Finally, the members of the Central Electricity Board are, as I think everyone will acknowledge, men of business, of high character and of outstanding public attainments. It is inconceivable that they should wish to favour municipal enterprise as compared with private enterprise, or private enterprise as compared with municipal, because they are not the sort of men to do that. As a matter of fact, in the scheme for Scotland, which has gone through, I understand that municipal enterprise has practically been chosen for all the selected stations. Possibly in London it will be the other way round. But what the Board have to do is not to consider politics—municipalisation or nationalisation, or private enterprise. They have, for their own sake, to make a sound and workable scheme. They have to justify the scheme, justify the finance of the scheme, and the success of the scheme, and only by taking the most efficient stations for their selected stations, whether municipal or private stations, will they be able to do that. With that explanation I hope the hon. Members opposite will be satisfied that every consideration is given to the interests for which they are so justly anxious.


May I ask whether the Minister will answer particularly the last point I put to him? The investigations now going on are into details. When the Central Board have come to their definite conclusions will they consider their complete revised scheme?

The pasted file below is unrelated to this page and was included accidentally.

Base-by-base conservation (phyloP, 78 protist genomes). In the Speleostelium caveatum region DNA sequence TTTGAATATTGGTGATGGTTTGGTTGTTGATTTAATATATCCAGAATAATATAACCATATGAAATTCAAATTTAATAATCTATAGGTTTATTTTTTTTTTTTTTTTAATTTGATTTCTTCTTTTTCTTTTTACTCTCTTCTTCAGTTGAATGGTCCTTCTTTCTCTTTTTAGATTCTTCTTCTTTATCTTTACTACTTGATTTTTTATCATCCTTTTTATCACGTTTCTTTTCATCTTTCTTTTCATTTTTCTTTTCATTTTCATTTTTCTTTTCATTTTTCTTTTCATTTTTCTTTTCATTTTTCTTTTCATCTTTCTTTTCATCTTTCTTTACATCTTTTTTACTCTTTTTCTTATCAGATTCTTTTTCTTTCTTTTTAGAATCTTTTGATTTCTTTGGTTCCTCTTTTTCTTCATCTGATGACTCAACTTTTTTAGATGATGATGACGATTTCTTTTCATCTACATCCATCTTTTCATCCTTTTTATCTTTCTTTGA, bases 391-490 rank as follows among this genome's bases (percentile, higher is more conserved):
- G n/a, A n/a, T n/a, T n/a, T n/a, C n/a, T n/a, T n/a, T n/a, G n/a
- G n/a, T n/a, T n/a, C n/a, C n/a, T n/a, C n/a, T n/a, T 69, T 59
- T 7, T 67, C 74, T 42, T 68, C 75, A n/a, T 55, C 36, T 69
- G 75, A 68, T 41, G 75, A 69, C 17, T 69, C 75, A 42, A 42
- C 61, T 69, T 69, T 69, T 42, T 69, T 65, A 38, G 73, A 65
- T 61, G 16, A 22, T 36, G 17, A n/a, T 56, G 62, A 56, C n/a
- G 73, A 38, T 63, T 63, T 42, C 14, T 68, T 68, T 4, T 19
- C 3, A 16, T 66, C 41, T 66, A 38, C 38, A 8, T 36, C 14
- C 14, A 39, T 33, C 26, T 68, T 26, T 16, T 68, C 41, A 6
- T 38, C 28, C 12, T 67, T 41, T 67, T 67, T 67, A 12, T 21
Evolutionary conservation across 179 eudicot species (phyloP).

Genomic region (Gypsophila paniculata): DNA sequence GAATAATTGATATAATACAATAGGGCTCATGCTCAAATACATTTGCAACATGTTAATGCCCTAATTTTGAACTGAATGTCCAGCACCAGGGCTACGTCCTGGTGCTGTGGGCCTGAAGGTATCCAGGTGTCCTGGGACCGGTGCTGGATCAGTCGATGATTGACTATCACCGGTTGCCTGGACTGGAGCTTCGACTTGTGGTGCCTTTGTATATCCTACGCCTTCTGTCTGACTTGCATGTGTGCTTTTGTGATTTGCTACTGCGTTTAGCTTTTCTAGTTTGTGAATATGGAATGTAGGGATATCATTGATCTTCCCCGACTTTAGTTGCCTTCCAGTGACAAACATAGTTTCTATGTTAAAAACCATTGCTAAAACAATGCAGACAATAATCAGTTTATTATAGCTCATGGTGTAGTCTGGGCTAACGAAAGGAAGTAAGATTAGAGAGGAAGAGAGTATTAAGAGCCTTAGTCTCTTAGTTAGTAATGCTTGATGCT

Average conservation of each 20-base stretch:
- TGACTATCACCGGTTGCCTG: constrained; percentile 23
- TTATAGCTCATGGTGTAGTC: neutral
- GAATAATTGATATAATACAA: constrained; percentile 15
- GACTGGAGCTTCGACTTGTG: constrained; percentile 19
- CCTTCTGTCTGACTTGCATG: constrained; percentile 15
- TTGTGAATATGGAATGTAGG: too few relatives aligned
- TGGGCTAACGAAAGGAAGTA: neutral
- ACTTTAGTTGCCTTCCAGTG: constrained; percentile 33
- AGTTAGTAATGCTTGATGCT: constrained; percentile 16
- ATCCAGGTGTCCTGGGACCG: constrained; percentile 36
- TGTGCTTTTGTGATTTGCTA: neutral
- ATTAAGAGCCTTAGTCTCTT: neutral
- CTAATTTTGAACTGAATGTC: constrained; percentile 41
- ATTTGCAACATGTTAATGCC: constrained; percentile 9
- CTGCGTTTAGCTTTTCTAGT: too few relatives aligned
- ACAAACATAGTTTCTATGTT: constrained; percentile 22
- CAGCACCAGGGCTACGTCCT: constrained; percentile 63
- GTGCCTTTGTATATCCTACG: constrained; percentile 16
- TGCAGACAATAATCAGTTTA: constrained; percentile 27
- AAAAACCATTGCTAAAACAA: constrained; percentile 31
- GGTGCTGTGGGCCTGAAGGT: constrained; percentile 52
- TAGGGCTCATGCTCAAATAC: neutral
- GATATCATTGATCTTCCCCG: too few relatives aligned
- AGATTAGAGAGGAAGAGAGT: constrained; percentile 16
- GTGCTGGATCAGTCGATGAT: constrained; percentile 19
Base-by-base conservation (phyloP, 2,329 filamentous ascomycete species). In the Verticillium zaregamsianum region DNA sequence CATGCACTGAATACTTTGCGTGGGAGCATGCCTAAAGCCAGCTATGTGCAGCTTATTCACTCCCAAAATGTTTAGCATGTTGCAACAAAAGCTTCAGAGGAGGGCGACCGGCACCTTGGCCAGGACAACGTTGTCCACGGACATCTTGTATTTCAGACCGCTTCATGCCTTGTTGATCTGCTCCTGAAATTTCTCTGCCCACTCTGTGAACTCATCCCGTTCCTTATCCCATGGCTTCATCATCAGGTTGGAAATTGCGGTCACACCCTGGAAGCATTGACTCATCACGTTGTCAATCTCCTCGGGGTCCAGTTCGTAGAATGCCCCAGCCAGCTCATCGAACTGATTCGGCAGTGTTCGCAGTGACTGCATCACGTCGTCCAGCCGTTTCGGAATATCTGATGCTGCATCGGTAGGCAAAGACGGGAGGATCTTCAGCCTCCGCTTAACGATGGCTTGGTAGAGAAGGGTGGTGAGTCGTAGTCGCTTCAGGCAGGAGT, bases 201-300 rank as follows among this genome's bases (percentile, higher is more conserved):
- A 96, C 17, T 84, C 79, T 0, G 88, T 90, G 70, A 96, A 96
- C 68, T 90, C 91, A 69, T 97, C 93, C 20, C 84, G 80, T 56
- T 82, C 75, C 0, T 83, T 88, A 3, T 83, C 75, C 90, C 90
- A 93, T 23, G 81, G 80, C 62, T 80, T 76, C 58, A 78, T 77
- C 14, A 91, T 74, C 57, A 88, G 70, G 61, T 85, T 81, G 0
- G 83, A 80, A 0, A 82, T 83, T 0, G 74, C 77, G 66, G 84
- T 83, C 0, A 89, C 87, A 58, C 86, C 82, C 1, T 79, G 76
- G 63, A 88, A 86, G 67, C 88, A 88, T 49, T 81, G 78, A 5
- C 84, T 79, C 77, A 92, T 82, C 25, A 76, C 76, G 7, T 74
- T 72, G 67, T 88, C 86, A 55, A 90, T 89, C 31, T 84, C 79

Colonel ASHLEY

When they have the evidence they will consider, as is their duty under the Act, whether any inquiry is necessary or desirable.


Of course, I agree with my right hon. Friend that in no circumstances could there be any suggestion of anything underhand being done by the Central Board or any of the parties connected with this investigation. I would like to say, to the hon. Gentleman who has raised this question, that it is largely due to the activities of his own Friends in Committee upstairs that we have this peculiar position, namely, a Central Board whose actions are removed entirely from the purview of Parliamentary discussion. I think that the hon. Member has been somewhat at sea in referring to the Commissioners, because the Central Board, who now have this scheme sent to them by the Commissioners, have nerely to discharge the duty imposed upon them under the Act of Parliament, and that is, in their discretion, having investigated the scheme, to discover whether it is necessary, in order to arrive at a, correct judgment, to have a public inquiry or not. I have no idea whether they will decide that it is necessary to have a public inquiry.

Colonel ASH LEY

May I make it quite clear that they are not leaving public inquiries out of account, but it is only when they have gone through these various processes of consulting all the parties privately that they will come to a decision.